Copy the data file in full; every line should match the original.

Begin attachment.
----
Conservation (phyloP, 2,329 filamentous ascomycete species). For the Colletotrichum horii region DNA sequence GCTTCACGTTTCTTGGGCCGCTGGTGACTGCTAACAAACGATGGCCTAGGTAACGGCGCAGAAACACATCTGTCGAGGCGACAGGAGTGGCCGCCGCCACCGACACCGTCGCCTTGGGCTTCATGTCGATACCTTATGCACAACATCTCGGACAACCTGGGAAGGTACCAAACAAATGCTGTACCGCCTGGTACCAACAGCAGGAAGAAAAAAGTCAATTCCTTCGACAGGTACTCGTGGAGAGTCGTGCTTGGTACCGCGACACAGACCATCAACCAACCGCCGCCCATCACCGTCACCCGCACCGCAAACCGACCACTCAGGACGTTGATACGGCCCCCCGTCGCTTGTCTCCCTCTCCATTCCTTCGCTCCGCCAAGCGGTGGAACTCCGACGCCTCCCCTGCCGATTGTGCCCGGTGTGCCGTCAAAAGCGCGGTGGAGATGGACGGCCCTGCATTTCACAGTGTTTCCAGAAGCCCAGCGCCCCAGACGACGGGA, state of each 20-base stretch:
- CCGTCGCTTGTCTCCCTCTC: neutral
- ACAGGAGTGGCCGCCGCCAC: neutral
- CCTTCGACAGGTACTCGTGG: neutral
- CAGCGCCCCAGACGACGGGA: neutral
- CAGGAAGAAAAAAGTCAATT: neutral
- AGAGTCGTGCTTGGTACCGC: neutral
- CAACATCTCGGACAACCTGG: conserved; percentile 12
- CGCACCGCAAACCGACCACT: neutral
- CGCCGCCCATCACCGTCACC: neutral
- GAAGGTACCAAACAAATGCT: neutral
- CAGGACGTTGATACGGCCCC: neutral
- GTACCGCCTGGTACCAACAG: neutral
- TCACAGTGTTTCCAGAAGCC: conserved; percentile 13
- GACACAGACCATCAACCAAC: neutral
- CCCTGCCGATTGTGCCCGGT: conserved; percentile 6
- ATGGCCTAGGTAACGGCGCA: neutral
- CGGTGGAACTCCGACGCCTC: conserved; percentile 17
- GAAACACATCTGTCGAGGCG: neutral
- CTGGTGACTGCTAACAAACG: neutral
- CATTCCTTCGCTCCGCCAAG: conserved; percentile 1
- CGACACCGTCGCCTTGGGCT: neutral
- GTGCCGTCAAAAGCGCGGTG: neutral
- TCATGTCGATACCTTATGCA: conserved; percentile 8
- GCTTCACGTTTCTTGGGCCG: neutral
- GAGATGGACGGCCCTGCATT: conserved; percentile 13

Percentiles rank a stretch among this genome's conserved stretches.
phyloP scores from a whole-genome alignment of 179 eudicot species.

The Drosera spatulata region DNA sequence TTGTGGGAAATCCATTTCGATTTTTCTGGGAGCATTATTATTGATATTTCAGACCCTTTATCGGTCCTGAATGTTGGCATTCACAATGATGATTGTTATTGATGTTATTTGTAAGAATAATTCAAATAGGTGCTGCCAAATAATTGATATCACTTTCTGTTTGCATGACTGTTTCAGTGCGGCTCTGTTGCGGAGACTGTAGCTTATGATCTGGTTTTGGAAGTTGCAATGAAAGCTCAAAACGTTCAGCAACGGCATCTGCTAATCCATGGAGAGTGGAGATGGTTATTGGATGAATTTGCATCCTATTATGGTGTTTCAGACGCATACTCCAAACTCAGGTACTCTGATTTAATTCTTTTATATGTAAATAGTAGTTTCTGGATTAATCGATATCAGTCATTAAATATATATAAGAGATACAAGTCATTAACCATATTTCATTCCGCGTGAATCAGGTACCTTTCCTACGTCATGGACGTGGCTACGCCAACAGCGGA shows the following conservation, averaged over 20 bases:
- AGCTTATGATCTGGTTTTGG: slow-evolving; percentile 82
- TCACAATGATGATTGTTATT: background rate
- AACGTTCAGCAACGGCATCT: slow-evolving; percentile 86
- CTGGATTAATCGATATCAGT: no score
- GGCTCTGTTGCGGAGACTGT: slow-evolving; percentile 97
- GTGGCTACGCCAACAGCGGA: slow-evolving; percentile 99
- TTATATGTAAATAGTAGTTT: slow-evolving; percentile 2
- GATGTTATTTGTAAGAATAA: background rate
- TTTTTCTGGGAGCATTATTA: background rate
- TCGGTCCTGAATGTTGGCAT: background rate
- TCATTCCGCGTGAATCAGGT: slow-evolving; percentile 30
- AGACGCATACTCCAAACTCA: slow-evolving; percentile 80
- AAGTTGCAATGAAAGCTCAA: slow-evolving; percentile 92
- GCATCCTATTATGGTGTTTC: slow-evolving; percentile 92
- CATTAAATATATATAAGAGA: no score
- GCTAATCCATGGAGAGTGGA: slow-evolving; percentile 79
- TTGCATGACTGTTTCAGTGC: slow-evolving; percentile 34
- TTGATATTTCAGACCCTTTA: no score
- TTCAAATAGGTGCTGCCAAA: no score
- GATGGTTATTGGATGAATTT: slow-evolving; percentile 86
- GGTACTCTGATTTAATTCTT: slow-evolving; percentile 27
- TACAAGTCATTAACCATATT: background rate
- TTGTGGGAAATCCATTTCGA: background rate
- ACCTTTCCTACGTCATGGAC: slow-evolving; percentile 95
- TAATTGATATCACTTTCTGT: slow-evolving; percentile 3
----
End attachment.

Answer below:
Conservation (phyloP, 2,329 filamentous ascomycete species). For the Colletotrichum horii region DNA sequence GCTTCACGTTTCTTGGGCCGCTGGTGACTGCTAACAAACGATGGCCTAGGTAACGGCGCAGAAACACATCTGTCGAGGCGACAGGAGTGGCCGCCGCCACCGACACCGTCGCCTTGGGCTTCATGTCGATACCTTATGCACAACATCTCGGACAACCTGGGAAGGTACCAAACAAATGCTGTACCGCCTGGTACCAACAGCAGGAAGAAAAAAGTCAATTCCTTCGACAGGTACTCGTGGAGAGTCGTGCTTGGTACCGCGACACAGACCATCAACCAACCGCCGCCCATCACCGTCACCCGCACCGCAAACCGACCACTCAGGACGTTGATACGGCCCCCCGTCGCTTGTCTCCCTCTCCATTCCTTCGCTCCGCCAAGCGGTGGAACTCCGACGCCTCCCCTGCCGATTGTGCCCGGTGTGCCGTCAAAAGCGCGGTGGAGATGGACGGCCCTGCATTTCACAGTGTTTCCAGAAGCCCAGCGCCCCAGACGACGGGA, state of each 20-base stretch:
- CCGTCGCTTGTCTCCCTCTC: neutral
- ACAGGAGTGGCCGCCGCCAC: neutral
- CCTTCGACAGGTACTCGTGG: neutral
- CAGCGCCCCAGACGACGGGA: neutral
- CAGGAAGAAAAAAGTCAATT: neutral
- AGAGTCGTGCTTGGTACCGC: neutral
- CAACATCTCGGACAACCTGG: conserved; percentile 12
- CGCACCGCAAACCGACCACT: neutral
- CGCCGCCCATCACCGTCACC: neutral
- GAAGGTACCAAACAAATGCT: neutral
- CAGGACGTTGATACGGCCCC: neutral
- GTACCGCCTGGTACCAACAG: neutral
- TCACAGTGTTTCCAGAAGCC: conserved; percentile 13
- GACACAGACCATCAACCAAC: neutral
- CCCTGCCGATTGTGCCCGGT: conserved; percentile 6
- ATGGCCTAGGTAACGGCGCA: neutral
- CGGTGGAACTCCGACGCCTC: conserved; percentile 17
- GAAACACATCTGTCGAGGCG: neutral
- CTGGTGACTGCTAACAAACG: neutral
- CATTCCTTCGCTCCGCCAAG: conserved; percentile 1
- CGACACCGTCGCCTTGGGCT: neutral
- GTGCCGTCAAAAGCGCGGTG: neutral
- TCATGTCGATACCTTATGCA: conserved; percentile 8
- GCTTCACGTTTCTTGGGCCG: neutral
- GAGATGGACGGCCCTGCATT: conserved; percentile 13

Percentiles rank a stretch among this genome's conserved stretches.
phyloP scores from a whole-genome alignment of 179 eudicot species.

The Drosera spatulata region DNA sequence TTGTGGGAAATCCATTTCGATTTTTCTGGGAGCATTATTATTGATATTTCAGACCCTTTATCGGTCCTGAATGTTGGCATTCACAATGATGATTGTTATTGATGTTATTTGTAAGAATAATTCAAATAGGTGCTGCCAAATAATTGATATCACTTTCTGTTTGCATGACTGTTTCAGTGCGGCTCTGTTGCGGAGACTGTAGCTTATGATCTGGTTTTGGAAGTTGCAATGAAAGCTCAAAACGTTCAGCAACGGCATCTGCTAATCCATGGAGAGTGGAGATGGTTATTGGATGAATTTGCATCCTATTATGGTGTTTCAGACGCATACTCCAAACTCAGGTACTCTGATTTAATTCTTTTATATGTAAATAGTAGTTTCTGGATTAATCGATATCAGTCATTAAATATATATAAGAGATACAAGTCATTAACCATATTTCATTCCGCGTGAATCAGGTACCTTTCCTACGTCATGGACGTGGCTACGCCAACAGCGGA shows the following conservation, averaged over 20 bases:
- AGCTTATGATCTGGTTTTGG: slow-evolving; percentile 82
- TCACAATGATGATTGTTATT: background rate
- AACGTTCAGCAACGGCATCT: slow-evolving; percentile 86
- CTGGATTAATCGATATCAGT: no score
- GGCTCTGTTGCGGAGACTGT: slow-evolving; percentile 97
- GTGGCTACGCCAACAGCGGA: slow-evolving; percentile 99
- TTATATGTAAATAGTAGTTT: slow-evolving; percentile 2
- GATGTTATTTGTAAGAATAA: background rate
- TTTTTCTGGGAGCATTATTA: background rate
- TCGGTCCTGAATGTTGGCAT: background rate
- TCATTCCGCGTGAATCAGGT: slow-evolving; percentile 30
- AGACGCATACTCCAAACTCA: slow-evolving; percentile 80
- AAGTTGCAATGAAAGCTCAA: slow-evolving; percentile 92
- GCATCCTATTATGGTGTTTC: slow-evolving; percentile 92
- CATTAAATATATATAAGAGA: no score
- GCTAATCCATGGAGAGTGGA: slow-evolving; percentile 79
- TTGCATGACTGTTTCAGTGC: slow-evolving; percentile 34
- TTGATATTTCAGACCCTTTA: no score
- TTCAAATAGGTGCTGCCAAA: no score
- GATGGTTATTGGATGAATTT: slow-evolving; percentile 86
- GGTACTCTGATTTAATTCTT: slow-evolving; percentile 27
- TACAAGTCATTAACCATATT: background rate
- TTGTGGGAAATCCATTTCGA: background rate
- ACCTTTCCTACGTCATGGAC: slow-evolving; percentile 95
- TAATTGATATCACTTTCTGT: slow-evolving; percentile 3